Friday i mustered the energy (still a bit faint and achey from the flu) to make the walk into town through the on and off rain.
It was a pilgrimage of sorts as my sole purpose was to see Siena’s famed Duomo! Despite looking quite imposing and ominous in admist the gloomy weather,
the inside was much cozier and more intimate than i had expected, probably due to the incredible affect that the black and white marble creates
The exterior and interior are constructed of white and greenish-black marble in alternating stripes, with addition of red marble on the façade. Black and white are the symbolic colors of Siena, etiologically linked to black and white horses of the legendary city’s founders, Senius and Aschius.
The Cathedral of Siena (Italian: Duomo di Siena), dedicated from its earliest days as a Roman Catholic Marian church and now to Santa Maria Assunta (Most Holy Mary of Assumption), is a medieval church in Siena, was originally designed and completed between 1215 and 1263 on the site of an earlier structure. It has the form of a Latin cross with a slightly projecting transept, a dome and a bell tower. The dome rises from an octagonal base with supporting columns.
The stain glass window in the choir was made in 1288 to the designs of Duccio and is one of the earliest remaining examples of Italian stained glass. I preferred the rich colours of the round stained-glass window in the façade which dates from 1549 and is dedicated to Mary (although the original is in the Cathedrals Museum which we saw the following day)
With the help of the audioguide (particularly enjoyable as a guide as you can turn it on and off and change topics whenever you like!) i sat in various positions admiring the countless ornate details and patterns and unique quirks of the black and white cathedral. Such quirks include the 2 big wooden poles attached to the marble columns. The story goes that they were standards carried into battle against the Florentines at Montespertoli in 1260. The Sienese placed them in the cathedral as a votive offering because they won the battle, against the MUCH larger and stronger forces of Florence. (this war was revenge for when the Florentines besieged Siena and catapulted dung and donkeys over its walls!). Also a bit quirky -in my opinion- are the 172 plaster busts of popes that line the walls surrounding the seating area.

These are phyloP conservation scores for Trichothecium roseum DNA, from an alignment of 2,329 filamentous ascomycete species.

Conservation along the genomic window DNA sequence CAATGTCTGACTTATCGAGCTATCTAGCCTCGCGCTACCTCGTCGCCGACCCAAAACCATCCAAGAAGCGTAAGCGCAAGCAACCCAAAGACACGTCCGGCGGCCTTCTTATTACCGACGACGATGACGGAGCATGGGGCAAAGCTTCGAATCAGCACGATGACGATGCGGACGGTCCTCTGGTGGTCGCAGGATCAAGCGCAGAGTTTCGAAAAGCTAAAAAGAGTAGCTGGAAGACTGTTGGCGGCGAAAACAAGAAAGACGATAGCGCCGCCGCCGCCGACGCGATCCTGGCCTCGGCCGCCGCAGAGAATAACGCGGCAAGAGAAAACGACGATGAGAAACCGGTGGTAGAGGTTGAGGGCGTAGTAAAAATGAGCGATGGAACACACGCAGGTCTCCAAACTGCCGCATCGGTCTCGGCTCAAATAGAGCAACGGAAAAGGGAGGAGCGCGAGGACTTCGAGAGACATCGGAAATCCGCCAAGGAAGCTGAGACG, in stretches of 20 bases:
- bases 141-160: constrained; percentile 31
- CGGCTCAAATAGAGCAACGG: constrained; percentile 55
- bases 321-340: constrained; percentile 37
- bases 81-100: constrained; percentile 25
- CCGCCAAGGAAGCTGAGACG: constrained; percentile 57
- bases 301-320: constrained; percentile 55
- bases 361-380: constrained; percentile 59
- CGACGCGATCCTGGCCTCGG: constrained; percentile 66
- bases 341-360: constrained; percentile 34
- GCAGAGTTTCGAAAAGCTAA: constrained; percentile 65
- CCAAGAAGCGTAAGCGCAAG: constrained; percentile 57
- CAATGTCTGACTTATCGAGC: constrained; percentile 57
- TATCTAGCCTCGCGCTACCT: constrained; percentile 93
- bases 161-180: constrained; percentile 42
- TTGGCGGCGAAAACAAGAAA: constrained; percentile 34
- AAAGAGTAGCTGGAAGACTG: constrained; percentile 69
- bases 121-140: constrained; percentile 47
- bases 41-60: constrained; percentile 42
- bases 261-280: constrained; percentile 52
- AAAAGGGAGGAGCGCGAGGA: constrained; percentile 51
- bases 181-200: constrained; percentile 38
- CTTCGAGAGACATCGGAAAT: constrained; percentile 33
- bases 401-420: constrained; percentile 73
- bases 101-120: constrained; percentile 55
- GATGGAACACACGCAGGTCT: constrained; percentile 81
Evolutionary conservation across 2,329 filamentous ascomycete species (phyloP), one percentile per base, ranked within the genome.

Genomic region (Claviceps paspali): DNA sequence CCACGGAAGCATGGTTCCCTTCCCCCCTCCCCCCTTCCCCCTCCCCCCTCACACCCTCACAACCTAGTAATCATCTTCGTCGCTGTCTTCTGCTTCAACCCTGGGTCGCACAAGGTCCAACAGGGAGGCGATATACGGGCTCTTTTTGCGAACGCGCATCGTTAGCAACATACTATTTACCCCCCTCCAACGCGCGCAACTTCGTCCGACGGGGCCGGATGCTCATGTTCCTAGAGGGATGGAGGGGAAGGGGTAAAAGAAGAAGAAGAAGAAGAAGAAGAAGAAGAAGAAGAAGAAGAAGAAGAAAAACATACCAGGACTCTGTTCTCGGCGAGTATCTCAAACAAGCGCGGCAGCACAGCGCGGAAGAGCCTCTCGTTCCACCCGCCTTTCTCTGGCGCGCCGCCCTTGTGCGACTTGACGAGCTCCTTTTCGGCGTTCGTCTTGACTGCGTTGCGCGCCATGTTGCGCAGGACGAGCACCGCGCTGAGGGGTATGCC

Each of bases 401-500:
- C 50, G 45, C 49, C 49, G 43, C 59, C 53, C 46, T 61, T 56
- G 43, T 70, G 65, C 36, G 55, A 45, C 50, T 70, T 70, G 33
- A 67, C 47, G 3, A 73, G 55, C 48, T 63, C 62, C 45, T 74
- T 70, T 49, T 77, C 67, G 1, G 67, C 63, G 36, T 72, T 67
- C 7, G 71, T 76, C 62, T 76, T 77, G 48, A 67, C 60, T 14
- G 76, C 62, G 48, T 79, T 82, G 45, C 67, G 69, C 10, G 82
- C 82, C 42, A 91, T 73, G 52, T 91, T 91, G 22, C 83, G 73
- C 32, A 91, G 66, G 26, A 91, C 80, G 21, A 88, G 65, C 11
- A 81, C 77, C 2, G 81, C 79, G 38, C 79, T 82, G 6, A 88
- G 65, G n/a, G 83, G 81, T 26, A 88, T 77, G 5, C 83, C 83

It’s as if they are there to watch and make sure no-one is naughty during mass!
And who could forget the floor – Ahhhhhhhhhhhh the floor! The inlaid marble mosaic floor is one of the most ornate of its kind in Italy, covering the whole floor of the cathedral. This undertaking went on from the fourteenth to the sixteenth centuries, and about forty artists made their contribution. The floor consists of 56 panels in different sizes. Most have a rectangular shape, but the later ones in the transept are hexagons or rhombuses. They represent the sibyls, scenes from the Old Testament, allegories and virtues.
Most are still in their original state but to preserve them as such they are generally covered and therefore protected from the tens of thousands of feet that make their way into the Duomo each year. The uncovered floor can only be seen for a period of six to ten weeks each year, generally around the month of September. The rest of the year, only a few are on display but these few are enough to take anyones breath away
Just off to the left of the main hall was one of my personal highlights of the experience – the Piccolomini library (just saying the name brings a smile to my face). It houses the most precious illuminated choir books i have laid eyes on
and the walls and ceilings are covered in frescoes painted by the Umbrian Bernardino di betto, called Pinturicchio. The frescoes tell the story of the life of Siena’s favourite son, cardinal Enea Silvio Piccolomini, who eventually became Pope Pius II. He was the uncle of cardinal Francesco Piccolomini Todeschini (then archbishop of Siena and the future pope Pius III), who commissioned this library in 1492 as a repository of the books and the manuscript collection of his uncle. The visual impact of these very colourful, and technically incredible frescoes is stunning.
In the centre of the rooms there is a lovely sculpture of the 3 graces, a Roman copy of a Greek original.
It just plain amazing a because there is just one room like this you can properly appreciate it (unlike the Vatican Museums where my senses were so overwhelmed i felt my head were about to explode)
I even loved the terra cotta tiled floor of crescent moons!
Bedazzled by it all and now drained of mental aswell as physical energy we went out and just after existing it began to POUR down. Threatening booms of thunder echoed throughout the walled city so we quickly hurried into the shelter of a cosy looking trattoria called, “La Taverna Del Capitano Di Tre Mori”
It happened to be an absolute gem, with a great cosy atmosphere, delicious food and i must say – a VERY handsome set of waiters. If your ever in Siena i definitely recommend it (Via Del Capitano, 6/8 -right near the Duomo- 53100 Siena Tel. 0577 288094)